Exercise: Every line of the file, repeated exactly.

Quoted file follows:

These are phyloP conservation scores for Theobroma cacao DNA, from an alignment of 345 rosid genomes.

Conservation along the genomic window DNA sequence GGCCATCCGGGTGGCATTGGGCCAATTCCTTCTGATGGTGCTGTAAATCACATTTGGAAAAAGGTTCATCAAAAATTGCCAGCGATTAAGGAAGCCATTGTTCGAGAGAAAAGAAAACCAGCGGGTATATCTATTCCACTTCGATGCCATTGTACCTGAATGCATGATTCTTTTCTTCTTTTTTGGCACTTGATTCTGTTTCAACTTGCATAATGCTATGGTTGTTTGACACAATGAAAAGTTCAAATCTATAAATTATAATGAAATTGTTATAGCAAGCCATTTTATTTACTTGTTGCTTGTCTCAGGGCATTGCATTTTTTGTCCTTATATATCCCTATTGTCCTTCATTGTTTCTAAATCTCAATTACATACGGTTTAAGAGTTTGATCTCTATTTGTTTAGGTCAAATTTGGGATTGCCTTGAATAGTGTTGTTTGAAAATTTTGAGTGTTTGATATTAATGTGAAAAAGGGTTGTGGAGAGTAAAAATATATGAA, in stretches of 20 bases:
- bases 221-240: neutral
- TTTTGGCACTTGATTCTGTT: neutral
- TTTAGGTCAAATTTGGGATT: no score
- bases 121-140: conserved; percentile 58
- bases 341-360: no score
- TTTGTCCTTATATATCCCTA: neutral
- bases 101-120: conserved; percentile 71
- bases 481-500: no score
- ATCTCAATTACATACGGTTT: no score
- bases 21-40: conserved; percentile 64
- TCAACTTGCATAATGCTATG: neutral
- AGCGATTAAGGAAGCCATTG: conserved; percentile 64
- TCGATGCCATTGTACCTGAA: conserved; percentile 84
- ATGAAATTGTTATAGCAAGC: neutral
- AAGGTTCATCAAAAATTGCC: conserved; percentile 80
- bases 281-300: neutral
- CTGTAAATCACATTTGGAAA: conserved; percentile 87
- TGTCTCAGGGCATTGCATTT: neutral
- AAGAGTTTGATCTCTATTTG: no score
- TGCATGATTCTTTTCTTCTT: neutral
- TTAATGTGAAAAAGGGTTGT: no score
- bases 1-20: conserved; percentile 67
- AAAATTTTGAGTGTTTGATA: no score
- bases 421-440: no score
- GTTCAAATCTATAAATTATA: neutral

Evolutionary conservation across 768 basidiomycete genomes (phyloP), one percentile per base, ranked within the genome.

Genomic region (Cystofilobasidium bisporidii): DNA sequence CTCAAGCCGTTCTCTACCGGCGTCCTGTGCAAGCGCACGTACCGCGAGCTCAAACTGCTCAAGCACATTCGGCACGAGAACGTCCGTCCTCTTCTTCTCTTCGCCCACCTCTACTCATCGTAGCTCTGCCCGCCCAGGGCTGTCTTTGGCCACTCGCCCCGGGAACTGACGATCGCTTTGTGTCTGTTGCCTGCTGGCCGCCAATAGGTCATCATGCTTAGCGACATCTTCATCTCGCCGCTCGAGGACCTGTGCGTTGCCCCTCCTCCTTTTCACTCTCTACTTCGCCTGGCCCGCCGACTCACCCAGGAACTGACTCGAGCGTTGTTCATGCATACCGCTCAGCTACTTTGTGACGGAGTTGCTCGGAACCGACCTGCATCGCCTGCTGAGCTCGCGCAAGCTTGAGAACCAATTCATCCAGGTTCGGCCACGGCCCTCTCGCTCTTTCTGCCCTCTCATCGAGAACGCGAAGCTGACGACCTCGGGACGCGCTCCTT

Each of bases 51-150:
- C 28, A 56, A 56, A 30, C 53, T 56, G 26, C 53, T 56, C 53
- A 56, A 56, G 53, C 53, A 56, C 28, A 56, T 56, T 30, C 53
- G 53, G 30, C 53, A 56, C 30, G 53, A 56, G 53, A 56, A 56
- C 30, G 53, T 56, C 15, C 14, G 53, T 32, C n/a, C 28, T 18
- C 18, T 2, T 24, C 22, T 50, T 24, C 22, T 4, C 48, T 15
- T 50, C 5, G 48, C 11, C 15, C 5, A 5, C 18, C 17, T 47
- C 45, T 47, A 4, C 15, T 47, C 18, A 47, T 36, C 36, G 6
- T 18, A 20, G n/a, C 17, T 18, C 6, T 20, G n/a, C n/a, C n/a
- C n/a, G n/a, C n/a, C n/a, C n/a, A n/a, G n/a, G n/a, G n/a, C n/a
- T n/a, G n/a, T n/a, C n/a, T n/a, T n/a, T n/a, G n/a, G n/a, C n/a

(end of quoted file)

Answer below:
These are phyloP conservation scores for Theobroma cacao DNA, from an alignment of 345 rosid genomes.

Conservation along the genomic window DNA sequence GGCCATCCGGGTGGCATTGGGCCAATTCCTTCTGATGGTGCTGTAAATCACATTTGGAAAAAGGTTCATCAAAAATTGCCAGCGATTAAGGAAGCCATTGTTCGAGAGAAAAGAAAACCAGCGGGTATATCTATTCCACTTCGATGCCATTGTACCTGAATGCATGATTCTTTTCTTCTTTTTTGGCACTTGATTCTGTTTCAACTTGCATAATGCTATGGTTGTTTGACACAATGAAAAGTTCAAATCTATAAATTATAATGAAATTGTTATAGCAAGCCATTTTATTTACTTGTTGCTTGTCTCAGGGCATTGCATTTTTTGTCCTTATATATCCCTATTGTCCTTCATTGTTTCTAAATCTCAATTACATACGGTTTAAGAGTTTGATCTCTATTTGTTTAGGTCAAATTTGGGATTGCCTTGAATAGTGTTGTTTGAAAATTTTGAGTGTTTGATATTAATGTGAAAAAGGGTTGTGGAGAGTAAAAATATATGAA, in stretches of 20 bases:
- bases 221-240: neutral
- TTTTGGCACTTGATTCTGTT: neutral
- TTTAGGTCAAATTTGGGATT: no score
- bases 121-140: conserved; percentile 58
- bases 341-360: no score
- TTTGTCCTTATATATCCCTA: neutral
- bases 101-120: conserved; percentile 71
- bases 481-500: no score
- ATCTCAATTACATACGGTTT: no score
- bases 21-40: conserved; percentile 64
- TCAACTTGCATAATGCTATG: neutral
- AGCGATTAAGGAAGCCATTG: conserved; percentile 64
- TCGATGCCATTGTACCTGAA: conserved; percentile 84
- ATGAAATTGTTATAGCAAGC: neutral
- AAGGTTCATCAAAAATTGCC: conserved; percentile 80
- bases 281-300: neutral
- CTGTAAATCACATTTGGAAA: conserved; percentile 87
- TGTCTCAGGGCATTGCATTT: neutral
- AAGAGTTTGATCTCTATTTG: no score
- TGCATGATTCTTTTCTTCTT: neutral
- TTAATGTGAAAAAGGGTTGT: no score
- bases 1-20: conserved; percentile 67
- AAAATTTTGAGTGTTTGATA: no score
- bases 421-440: no score
- GTTCAAATCTATAAATTATA: neutral

Evolutionary conservation across 768 basidiomycete genomes (phyloP), one percentile per base, ranked within the genome.

Genomic region (Cystofilobasidium bisporidii): DNA sequence CTCAAGCCGTTCTCTACCGGCGTCCTGTGCAAGCGCACGTACCGCGAGCTCAAACTGCTCAAGCACATTCGGCACGAGAACGTCCGTCCTCTTCTTCTCTTCGCCCACCTCTACTCATCGTAGCTCTGCCCGCCCAGGGCTGTCTTTGGCCACTCGCCCCGGGAACTGACGATCGCTTTGTGTCTGTTGCCTGCTGGCCGCCAATAGGTCATCATGCTTAGCGACATCTTCATCTCGCCGCTCGAGGACCTGTGCGTTGCCCCTCCTCCTTTTCACTCTCTACTTCGCCTGGCCCGCCGACTCACCCAGGAACTGACTCGAGCGTTGTTCATGCATACCGCTCAGCTACTTTGTGACGGAGTTGCTCGGAACCGACCTGCATCGCCTGCTGAGCTCGCGCAAGCTTGAGAACCAATTCATCCAGGTTCGGCCACGGCCCTCTCGCTCTTTCTGCCCTCTCATCGAGAACGCGAAGCTGACGACCTCGGGACGCGCTCCTT

Each of bases 51-150:
- C 28, A 56, A 56, A 30, C 53, T 56, G 26, C 53, T 56, C 53
- A 56, A 56, G 53, C 53, A 56, C 28, A 56, T 56, T 30, C 53
- G 53, G 30, C 53, A 56, C 30, G 53, A 56, G 53, A 56, A 56
- C 30, G 53, T 56, C 15, C 14, G 53, T 32, C n/a, C 28, T 18
- C 18, T 2, T 24, C 22, T 50, T 24, C 22, T 4, C 48, T 15
- T 50, C 5, G 48, C 11, C 15, C 5, A 5, C 18, C 17, T 47
- C 45, T 47, A 4, C 15, T 47, C 18, A 47, T 36, C 36, G 6
- T 18, A 20, G n/a, C 17, T 18, C 6, T 20, G n/a, C n/a, C n/a
- C n/a, G n/a, C n/a, C n/a, C n/a, A n/a, G n/a, G n/a, G n/a, C n/a
- T n/a, G n/a, T n/a, C n/a, T n/a, T n/a, T n/a, G n/a, G n/a, C n/a